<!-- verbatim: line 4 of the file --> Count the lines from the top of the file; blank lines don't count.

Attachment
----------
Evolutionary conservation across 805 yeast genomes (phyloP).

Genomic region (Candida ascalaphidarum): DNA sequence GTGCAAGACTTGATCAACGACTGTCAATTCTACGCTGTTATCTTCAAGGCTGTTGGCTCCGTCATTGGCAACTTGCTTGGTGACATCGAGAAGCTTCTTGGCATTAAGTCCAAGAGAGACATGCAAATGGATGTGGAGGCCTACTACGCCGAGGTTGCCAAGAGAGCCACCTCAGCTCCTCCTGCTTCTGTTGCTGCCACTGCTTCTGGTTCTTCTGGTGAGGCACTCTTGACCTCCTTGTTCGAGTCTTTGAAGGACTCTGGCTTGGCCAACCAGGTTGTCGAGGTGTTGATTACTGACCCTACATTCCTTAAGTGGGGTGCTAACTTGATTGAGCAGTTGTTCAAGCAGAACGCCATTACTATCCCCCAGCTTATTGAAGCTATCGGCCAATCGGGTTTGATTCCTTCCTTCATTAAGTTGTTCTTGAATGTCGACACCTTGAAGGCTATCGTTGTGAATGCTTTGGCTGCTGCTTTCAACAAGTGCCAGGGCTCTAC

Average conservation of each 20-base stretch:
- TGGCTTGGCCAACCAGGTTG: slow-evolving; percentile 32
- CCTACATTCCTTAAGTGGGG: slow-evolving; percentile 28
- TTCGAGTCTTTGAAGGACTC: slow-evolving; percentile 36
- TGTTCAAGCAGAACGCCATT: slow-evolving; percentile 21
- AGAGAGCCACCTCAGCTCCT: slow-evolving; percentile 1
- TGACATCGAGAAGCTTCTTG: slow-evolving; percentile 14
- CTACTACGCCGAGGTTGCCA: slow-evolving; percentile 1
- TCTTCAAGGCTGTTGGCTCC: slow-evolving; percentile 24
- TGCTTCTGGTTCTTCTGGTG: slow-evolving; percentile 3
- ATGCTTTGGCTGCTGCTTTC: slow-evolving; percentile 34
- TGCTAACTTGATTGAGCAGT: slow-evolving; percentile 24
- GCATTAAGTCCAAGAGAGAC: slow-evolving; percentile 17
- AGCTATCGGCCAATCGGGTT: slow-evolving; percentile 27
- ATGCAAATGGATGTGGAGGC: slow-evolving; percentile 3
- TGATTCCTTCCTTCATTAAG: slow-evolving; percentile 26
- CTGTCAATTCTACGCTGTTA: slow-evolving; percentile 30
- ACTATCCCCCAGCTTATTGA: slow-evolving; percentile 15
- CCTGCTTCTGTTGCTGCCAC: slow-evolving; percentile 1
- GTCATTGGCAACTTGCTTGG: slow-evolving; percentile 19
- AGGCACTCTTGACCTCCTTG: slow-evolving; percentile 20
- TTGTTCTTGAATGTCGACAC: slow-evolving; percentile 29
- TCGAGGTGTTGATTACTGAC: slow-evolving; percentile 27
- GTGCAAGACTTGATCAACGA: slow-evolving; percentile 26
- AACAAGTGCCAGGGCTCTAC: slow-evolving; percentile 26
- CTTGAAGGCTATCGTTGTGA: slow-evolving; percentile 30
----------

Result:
- TGGCTTGGCCAACCAGGTTG: slow-evolving; percentile 32